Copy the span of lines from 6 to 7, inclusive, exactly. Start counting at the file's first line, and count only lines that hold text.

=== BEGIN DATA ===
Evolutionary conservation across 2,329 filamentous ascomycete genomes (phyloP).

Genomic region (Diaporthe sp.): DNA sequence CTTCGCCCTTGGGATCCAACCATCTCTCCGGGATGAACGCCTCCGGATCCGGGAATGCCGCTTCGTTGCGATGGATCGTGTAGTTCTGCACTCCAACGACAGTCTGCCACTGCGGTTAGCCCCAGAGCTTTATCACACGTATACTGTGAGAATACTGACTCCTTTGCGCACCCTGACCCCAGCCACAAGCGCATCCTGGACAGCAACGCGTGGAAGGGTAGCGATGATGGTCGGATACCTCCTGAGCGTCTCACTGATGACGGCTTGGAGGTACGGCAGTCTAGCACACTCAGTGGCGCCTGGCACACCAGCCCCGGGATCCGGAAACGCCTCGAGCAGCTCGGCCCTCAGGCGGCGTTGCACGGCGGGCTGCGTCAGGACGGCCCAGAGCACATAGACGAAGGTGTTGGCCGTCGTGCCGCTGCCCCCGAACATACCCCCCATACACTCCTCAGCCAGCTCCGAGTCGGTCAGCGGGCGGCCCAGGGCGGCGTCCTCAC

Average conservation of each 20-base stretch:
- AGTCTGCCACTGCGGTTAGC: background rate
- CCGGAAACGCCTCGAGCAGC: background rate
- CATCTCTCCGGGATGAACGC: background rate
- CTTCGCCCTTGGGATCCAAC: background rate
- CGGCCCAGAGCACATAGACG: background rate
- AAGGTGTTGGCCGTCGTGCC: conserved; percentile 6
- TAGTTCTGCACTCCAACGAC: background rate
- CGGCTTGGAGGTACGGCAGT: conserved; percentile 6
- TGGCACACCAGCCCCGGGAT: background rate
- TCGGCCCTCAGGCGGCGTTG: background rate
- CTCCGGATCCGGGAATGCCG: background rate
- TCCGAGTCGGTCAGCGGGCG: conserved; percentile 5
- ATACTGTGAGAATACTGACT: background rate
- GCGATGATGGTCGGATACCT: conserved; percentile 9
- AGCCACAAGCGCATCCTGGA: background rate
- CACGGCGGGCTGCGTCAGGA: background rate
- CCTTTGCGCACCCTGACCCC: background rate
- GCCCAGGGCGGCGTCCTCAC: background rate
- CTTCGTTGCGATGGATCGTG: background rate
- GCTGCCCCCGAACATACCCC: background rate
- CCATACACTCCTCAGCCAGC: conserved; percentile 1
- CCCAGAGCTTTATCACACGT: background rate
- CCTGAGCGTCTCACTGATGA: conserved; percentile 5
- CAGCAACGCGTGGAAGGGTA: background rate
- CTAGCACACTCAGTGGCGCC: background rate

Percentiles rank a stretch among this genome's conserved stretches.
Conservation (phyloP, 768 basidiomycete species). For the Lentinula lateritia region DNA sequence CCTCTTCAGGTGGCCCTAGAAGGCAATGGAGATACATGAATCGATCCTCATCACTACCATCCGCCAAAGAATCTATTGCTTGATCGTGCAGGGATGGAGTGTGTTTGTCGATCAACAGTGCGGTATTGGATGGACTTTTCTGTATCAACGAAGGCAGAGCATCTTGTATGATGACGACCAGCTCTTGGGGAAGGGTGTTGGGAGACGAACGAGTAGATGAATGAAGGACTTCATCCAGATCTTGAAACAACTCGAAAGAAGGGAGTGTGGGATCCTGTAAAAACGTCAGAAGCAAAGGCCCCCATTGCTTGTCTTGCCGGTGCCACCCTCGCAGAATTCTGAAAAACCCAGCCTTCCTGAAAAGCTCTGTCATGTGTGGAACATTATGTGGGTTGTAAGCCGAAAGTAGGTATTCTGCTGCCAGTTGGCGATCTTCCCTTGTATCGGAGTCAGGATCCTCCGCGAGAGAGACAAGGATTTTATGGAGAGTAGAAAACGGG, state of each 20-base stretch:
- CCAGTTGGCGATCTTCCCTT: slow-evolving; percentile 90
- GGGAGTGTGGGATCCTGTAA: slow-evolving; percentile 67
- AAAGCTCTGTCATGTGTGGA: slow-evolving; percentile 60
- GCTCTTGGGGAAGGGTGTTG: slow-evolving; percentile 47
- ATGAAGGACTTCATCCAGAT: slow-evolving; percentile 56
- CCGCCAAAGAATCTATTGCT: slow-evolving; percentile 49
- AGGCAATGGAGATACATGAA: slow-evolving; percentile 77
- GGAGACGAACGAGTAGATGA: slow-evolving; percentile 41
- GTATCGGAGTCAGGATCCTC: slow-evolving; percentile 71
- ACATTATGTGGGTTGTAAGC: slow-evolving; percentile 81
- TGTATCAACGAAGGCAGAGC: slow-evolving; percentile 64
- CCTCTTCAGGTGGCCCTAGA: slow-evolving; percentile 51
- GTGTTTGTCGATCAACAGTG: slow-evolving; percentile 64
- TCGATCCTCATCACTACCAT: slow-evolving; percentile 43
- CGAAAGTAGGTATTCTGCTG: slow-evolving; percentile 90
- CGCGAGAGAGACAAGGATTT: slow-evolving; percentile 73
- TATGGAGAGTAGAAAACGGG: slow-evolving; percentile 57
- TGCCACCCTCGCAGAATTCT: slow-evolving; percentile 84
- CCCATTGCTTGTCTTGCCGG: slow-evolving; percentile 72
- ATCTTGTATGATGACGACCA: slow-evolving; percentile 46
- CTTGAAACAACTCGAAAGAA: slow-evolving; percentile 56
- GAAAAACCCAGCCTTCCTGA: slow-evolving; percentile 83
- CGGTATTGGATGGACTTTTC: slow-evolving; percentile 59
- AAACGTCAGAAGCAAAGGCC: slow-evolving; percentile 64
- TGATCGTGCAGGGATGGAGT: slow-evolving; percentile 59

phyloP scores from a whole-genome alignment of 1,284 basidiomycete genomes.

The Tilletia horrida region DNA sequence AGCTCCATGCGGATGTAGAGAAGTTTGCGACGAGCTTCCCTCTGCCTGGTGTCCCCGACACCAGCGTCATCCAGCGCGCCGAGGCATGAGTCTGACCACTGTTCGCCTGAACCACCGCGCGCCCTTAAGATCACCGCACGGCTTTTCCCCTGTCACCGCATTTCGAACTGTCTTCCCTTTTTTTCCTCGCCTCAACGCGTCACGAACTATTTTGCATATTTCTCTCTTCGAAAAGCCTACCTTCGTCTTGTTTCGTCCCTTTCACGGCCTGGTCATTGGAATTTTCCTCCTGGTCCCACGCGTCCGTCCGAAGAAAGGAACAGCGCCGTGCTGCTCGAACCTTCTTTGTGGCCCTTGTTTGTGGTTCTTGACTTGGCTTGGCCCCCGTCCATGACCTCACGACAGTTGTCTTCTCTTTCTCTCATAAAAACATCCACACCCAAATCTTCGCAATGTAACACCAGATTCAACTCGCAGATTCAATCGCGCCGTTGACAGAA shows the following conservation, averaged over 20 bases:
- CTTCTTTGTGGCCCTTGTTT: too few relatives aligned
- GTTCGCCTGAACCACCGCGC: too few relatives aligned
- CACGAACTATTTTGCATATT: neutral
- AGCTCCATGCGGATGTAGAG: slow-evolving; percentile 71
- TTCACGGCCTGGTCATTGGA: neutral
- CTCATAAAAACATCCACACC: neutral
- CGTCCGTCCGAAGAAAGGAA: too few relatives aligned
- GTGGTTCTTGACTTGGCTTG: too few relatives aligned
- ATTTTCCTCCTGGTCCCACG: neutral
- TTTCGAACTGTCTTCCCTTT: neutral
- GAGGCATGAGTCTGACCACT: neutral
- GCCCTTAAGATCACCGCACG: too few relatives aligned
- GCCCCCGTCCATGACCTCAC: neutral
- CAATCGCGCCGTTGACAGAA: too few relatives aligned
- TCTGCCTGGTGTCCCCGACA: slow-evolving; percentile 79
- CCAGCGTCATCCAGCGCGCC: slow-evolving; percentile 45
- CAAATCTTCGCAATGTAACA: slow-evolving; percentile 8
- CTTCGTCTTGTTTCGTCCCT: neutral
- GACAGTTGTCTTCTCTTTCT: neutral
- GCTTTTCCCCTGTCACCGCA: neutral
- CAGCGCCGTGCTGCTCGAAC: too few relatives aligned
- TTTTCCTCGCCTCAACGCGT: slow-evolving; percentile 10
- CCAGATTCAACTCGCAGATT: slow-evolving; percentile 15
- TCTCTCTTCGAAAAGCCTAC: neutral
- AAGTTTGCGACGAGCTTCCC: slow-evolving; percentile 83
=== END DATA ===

- CATCTCTCCGGGATGAACGC: background rate
- CTTCGCCCTTGGGATCCAAC: background rate